- Gerhards, Jürgen (2012): Sprachliche versus soziale Hegemonie: Die Bedeutung eines kleinen Unterschieds am Beispiel des Englischen [Linguistic versus Social Hegemony. A Difference which makes a Difference]. In: Hans-Georg Soeffner (ed.): Transnationale Vergesellschaftungen. Verhandlungen des 35. Kongresses der Deutschen Gesellschaft für Soziologie in Frankfurt am Main 2010. Wiesbaden: VS Verlag, S. 997-1001.
- Gerhards, Jürgen (2012): Plädoyer für die Förderung der Lingua franca Englisch [Pleading for the Support of a Lingua franca English]. Aus Politik und Zeitgeschichte 2012/4: 51-57.
- Gerhards, Jürgen (2011): Der Kult der Minderheitensprachen [The Cult of Minority Languages]. Leviathan 39: 165-189.
- Gerhards, Jürgen (2010): Mehrsprachigkeit im vereinten Europa. Transnationales Kapital als Ressource in einer globalisierten Welt [Multilingualism in a Unified Europe. Transnational Linguistic Capital as a Resource in a Globalized World]. Wiesbaden: VS Verlag
- Gerhards, Jürgen (2010): Kritik des „linguistic turn“ in der soziologischen Theoriebildung. Eine kleine - etwas verspätete – Anfrage [Critique of the „Linguistic Turn“ within Sociological Formation of Theories. A Small – Some Delayed – Query]. In: Anne Honer, Michael Meuser & Michaela Pfadenhauer (eds.): Fragile Sozialität. Inszenierungen, Sinnwelten, Existenzbastler. Ronald Hitzler zum 60. Geburtstag, edited. Wiesbaden: Verlag für Sozialwissenschaften, S. 409-432.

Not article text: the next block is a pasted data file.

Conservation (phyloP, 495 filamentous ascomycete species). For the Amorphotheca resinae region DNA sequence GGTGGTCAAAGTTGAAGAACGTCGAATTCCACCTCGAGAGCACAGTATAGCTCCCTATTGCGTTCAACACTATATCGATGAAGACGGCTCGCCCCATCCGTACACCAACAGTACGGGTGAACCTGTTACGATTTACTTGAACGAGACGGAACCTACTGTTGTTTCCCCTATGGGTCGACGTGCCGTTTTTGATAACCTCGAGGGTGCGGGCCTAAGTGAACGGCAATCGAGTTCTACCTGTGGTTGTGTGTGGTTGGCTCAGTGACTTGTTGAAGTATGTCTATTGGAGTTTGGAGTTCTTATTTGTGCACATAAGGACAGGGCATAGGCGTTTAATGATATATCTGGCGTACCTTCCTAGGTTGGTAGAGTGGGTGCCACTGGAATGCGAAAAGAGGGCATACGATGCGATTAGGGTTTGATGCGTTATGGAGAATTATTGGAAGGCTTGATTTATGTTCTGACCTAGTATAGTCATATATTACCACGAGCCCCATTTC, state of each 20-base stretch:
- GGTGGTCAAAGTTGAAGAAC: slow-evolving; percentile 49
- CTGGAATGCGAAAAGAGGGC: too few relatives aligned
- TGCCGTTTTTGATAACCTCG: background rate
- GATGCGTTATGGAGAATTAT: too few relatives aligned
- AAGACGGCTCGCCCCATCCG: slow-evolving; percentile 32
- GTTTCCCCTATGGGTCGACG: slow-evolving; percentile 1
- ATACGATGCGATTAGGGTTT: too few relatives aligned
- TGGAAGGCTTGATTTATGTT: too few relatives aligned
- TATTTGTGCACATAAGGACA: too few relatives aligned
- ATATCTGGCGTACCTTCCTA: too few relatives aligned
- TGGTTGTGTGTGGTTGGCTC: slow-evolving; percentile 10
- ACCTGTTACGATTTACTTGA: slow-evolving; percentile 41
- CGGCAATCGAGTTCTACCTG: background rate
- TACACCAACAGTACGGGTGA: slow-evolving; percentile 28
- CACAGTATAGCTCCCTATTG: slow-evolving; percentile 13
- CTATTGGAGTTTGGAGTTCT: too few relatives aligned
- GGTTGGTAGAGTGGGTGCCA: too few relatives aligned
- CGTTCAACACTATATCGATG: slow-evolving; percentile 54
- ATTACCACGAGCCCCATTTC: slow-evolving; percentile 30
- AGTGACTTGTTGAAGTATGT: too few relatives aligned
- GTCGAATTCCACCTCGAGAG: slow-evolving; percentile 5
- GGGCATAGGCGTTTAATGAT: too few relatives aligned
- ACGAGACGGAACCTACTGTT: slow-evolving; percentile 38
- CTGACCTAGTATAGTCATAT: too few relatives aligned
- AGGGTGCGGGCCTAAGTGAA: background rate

- Gerhards, Jürgen (2010): Kultursoziologie diesseits des „Cultural Turn” [Cultural Sociology Beyond the Cultural Turn]. In: Monika Wohlrab-Sahr (ed.): Kultursoziologie. Paradigmen – Methoden – Fragestellungen. Wiesbaden: Verlag für Sozialwissenschaften, S. 277-308.
- Gerhards, Jürgen (2010): Transnationales linguistisches Kapital der Bürger und der Prozess der europäischen Integration. In: Monika Eigmüller & Steffen Mau (eds.): Gesellschaftstheorie und Europapolitik. Sozialwissenschaftliche Ansätze zur Europaforschung. Wiesbaden: VS Verlag.